The agenda-setting New York Times has been absent without reporting on the Consumer Product Safety Improvement Act after agitating on its editorial pages (and in the news columns, really) for the CPSIA’s passage in 2008. If you’re going to sell a law, shouldn’t you report on its harmful effects?
Walter Olson at Overlawyered.com has been following the Times’ journalistic dereliction and today he reports the latest editorial bizarreness — a feature on the new-found chicness of used children’s products that doesn’t mention the CPSIA:
The New York Times, which to the amazement of many has printed scarcely a word about the catastrophic effects of the law it still defends, now runs a Fashion & Style story applauding what it identifies as a trend among affluent urban parents toward buying used products for their kids rather than always insisting on new (Sarah Wildman, “For Firstborns, Secondhand Fits the Bill“). But it never mentions the reason why those parents will find the selection of kids’ goods around the nation’s thrift shops to be much, much sparser than it was a year ago.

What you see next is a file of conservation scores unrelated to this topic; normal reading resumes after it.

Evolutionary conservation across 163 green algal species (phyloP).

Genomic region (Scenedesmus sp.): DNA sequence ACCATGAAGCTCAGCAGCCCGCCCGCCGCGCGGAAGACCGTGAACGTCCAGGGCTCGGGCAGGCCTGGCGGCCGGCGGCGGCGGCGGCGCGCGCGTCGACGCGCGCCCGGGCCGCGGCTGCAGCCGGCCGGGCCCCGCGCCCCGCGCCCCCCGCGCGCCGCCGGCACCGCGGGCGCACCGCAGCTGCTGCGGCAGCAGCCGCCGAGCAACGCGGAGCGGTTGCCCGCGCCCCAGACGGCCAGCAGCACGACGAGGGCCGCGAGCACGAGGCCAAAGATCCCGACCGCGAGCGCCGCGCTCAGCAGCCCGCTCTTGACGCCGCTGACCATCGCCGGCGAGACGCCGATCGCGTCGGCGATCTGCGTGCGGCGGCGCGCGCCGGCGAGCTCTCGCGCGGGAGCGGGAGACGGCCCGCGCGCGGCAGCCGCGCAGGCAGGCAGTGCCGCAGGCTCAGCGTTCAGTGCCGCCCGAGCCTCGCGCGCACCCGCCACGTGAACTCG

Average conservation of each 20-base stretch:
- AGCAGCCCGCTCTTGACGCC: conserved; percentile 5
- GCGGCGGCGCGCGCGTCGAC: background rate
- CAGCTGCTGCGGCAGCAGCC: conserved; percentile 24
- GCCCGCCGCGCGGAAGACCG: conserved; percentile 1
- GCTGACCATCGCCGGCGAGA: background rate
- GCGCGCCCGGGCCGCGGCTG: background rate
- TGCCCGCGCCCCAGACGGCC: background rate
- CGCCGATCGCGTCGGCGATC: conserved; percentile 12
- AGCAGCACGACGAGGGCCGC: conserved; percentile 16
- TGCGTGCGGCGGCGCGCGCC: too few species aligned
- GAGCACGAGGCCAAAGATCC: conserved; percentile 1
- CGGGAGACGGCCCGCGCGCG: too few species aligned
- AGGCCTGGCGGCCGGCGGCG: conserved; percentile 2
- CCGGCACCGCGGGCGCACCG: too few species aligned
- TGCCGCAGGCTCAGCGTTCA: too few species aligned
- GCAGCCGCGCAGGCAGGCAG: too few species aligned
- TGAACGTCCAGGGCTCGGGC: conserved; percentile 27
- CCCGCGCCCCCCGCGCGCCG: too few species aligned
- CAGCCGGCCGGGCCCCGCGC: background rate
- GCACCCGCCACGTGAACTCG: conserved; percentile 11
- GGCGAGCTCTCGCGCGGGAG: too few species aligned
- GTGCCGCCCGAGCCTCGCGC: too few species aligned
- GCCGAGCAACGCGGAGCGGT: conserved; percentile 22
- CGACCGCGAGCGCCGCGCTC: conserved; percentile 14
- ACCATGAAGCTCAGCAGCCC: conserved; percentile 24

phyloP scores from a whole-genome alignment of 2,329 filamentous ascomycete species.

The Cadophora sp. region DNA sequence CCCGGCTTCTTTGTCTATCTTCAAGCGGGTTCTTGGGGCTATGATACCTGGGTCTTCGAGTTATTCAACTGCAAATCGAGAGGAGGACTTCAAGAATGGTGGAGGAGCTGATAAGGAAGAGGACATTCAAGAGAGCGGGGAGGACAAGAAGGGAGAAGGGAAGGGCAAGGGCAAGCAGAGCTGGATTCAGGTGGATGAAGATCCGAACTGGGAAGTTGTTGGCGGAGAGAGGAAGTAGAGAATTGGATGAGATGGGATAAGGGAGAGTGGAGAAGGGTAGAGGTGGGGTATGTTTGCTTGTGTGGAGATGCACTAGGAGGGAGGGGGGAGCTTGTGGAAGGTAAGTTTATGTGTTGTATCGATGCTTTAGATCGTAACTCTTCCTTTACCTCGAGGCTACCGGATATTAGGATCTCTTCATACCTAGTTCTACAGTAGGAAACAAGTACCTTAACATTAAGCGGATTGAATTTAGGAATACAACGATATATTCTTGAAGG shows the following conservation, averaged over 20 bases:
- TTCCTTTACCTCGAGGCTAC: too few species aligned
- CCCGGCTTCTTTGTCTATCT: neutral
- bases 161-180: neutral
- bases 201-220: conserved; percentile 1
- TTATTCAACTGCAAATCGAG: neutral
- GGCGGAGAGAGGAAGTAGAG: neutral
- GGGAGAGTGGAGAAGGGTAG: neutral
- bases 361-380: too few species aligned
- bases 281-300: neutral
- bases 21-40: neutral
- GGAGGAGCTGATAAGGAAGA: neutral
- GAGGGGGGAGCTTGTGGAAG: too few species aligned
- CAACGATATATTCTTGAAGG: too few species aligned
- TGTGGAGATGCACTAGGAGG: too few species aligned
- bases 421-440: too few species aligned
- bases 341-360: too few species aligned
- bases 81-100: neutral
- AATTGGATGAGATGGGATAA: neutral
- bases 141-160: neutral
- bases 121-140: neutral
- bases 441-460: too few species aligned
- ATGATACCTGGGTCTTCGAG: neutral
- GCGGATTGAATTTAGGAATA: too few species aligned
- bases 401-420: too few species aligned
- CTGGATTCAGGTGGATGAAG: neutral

We need to figure out a PR strategy to tear off the editorial blinkers of the Times’ editors. Here’s an idea: Take the letter from the Consumer Product Safety Commission’s professional staff responding to questions from Rep. John Dingell (D-MI) about the CPSIA’s implementation. Stamp “Top Secret” over it, slip it into an envelope with stamps from Albania and Jordan (rendition!) and then have somebody from the CIA slip it to a Times reporter surreptiously.
It will be Page One, guaranteed.
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